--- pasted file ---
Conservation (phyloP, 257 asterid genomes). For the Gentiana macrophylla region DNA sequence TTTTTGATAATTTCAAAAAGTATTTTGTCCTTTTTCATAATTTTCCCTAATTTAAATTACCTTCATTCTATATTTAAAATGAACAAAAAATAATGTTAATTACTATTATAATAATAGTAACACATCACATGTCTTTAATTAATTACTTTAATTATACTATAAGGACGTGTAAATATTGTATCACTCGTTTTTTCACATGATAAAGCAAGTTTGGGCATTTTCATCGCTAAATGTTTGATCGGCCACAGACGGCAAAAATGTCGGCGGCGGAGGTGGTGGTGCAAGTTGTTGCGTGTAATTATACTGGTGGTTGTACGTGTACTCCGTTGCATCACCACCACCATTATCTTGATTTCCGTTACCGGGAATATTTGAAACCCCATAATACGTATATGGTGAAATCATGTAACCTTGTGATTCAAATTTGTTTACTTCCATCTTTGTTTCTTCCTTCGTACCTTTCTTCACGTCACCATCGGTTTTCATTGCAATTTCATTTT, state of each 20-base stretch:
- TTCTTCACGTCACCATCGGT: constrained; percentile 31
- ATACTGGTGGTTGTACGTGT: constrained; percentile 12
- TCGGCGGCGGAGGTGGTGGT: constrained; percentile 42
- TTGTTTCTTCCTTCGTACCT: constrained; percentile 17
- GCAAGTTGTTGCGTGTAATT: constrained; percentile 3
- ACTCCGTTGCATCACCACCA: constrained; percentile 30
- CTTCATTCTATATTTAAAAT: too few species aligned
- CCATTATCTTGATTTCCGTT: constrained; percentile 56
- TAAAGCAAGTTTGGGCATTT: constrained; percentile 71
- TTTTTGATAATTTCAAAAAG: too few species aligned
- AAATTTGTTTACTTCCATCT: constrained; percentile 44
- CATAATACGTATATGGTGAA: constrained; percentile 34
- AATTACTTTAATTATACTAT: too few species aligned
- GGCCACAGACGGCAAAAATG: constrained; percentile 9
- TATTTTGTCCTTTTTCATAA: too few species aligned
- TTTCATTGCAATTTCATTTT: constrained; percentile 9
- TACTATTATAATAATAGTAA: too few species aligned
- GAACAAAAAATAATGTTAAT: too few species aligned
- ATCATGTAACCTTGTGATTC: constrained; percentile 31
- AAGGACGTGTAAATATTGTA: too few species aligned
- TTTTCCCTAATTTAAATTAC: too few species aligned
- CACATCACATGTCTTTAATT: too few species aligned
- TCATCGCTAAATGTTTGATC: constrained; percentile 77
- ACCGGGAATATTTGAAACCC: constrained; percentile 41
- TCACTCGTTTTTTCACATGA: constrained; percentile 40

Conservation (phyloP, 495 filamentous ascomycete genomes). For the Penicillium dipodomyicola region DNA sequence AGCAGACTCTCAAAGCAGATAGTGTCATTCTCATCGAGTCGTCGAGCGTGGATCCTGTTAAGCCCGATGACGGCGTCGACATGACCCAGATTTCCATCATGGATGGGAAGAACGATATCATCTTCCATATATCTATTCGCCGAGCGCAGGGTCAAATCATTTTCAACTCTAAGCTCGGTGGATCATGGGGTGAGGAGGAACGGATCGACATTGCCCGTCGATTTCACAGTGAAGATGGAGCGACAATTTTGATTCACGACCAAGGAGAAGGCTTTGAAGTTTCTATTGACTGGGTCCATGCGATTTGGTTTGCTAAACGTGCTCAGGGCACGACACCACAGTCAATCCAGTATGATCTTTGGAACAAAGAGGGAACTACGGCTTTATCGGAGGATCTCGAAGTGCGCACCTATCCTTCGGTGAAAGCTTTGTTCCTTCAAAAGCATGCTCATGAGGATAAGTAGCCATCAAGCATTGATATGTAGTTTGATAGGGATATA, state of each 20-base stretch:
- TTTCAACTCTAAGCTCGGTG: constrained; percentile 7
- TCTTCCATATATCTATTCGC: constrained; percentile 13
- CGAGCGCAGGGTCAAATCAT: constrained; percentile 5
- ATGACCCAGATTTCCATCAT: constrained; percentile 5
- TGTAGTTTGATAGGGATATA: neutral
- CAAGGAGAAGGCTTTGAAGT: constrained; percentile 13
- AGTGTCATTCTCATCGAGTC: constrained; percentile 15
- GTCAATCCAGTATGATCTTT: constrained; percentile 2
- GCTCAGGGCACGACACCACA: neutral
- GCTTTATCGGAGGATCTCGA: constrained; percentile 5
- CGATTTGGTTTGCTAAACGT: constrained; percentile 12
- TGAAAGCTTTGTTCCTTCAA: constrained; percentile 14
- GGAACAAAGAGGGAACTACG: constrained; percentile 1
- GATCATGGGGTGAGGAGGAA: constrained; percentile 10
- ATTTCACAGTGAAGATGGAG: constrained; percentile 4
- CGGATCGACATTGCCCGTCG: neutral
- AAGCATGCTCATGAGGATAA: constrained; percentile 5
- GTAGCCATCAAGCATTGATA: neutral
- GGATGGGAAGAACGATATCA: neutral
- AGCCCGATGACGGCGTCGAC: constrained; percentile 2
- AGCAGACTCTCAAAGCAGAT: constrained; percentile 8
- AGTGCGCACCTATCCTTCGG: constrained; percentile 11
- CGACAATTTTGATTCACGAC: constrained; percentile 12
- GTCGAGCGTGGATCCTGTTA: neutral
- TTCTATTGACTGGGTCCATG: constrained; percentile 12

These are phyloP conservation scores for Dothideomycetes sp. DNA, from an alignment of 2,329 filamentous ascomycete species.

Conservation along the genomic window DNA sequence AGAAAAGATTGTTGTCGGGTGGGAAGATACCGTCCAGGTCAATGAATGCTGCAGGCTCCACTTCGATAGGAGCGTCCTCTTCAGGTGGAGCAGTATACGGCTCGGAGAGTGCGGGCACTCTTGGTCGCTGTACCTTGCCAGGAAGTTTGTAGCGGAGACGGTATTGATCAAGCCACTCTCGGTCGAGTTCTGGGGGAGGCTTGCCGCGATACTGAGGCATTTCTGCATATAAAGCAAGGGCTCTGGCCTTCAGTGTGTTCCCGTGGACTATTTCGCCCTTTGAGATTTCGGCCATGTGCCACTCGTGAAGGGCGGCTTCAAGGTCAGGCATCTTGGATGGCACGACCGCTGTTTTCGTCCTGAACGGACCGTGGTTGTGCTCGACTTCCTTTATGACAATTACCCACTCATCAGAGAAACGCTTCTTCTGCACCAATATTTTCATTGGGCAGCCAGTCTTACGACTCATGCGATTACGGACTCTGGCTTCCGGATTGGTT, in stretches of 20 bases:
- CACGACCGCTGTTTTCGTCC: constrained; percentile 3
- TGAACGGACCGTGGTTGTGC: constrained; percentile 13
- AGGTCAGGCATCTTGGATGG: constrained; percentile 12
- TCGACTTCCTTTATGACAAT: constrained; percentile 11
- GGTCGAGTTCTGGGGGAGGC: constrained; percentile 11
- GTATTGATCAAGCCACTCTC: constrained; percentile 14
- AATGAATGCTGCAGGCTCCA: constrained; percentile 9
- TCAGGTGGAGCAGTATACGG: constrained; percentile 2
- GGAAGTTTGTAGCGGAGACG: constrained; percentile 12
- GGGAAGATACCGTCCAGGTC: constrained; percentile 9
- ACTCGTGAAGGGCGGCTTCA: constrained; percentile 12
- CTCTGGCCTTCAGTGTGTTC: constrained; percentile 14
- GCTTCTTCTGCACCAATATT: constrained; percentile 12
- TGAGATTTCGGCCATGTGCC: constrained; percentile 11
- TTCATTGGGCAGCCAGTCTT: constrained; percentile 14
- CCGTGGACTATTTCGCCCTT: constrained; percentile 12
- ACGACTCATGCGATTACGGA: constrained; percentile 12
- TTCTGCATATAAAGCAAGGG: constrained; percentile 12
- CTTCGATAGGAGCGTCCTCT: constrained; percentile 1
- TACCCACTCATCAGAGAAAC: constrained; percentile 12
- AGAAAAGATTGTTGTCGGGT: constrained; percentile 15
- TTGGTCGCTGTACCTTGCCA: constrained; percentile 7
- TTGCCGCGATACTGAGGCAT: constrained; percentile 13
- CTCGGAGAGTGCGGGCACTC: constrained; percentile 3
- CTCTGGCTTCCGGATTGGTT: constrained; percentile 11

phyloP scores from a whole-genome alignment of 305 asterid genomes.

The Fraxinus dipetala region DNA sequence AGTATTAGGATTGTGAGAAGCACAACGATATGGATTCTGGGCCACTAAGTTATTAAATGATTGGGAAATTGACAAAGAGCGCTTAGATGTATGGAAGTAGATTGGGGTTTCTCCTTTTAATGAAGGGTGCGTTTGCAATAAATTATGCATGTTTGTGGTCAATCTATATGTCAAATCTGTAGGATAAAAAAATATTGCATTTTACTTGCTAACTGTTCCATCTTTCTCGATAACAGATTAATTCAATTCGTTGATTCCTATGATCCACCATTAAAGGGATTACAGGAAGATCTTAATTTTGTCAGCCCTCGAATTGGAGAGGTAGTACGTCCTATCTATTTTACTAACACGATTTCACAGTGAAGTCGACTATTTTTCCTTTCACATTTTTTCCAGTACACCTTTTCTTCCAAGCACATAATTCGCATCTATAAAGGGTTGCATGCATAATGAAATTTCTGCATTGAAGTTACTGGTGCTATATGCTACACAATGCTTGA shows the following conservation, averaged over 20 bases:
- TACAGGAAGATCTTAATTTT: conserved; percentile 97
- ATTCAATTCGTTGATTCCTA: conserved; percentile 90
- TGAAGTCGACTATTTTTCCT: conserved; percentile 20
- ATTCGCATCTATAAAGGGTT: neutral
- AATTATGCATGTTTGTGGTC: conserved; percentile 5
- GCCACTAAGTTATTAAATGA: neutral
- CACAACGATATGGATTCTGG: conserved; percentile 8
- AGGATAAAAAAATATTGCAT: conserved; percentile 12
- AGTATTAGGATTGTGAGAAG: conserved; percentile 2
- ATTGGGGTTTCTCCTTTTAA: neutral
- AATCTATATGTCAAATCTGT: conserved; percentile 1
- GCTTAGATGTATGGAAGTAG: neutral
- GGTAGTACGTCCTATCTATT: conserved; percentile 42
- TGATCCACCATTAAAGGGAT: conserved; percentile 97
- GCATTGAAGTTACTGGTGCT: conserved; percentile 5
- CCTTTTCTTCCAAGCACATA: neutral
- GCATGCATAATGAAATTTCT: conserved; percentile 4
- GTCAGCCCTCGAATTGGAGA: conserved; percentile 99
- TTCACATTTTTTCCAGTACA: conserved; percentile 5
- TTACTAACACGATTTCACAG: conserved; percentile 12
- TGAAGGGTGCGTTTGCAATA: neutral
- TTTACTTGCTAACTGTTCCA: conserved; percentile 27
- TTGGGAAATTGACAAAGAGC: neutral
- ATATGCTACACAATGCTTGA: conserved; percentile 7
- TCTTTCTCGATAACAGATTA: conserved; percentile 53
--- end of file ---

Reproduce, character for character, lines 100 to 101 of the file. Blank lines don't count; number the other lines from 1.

- TTCACATTTTTTCCAGTACA: conserved; percentile 5
- TTACTAACACGATTTCACAG: conserved; percentile 12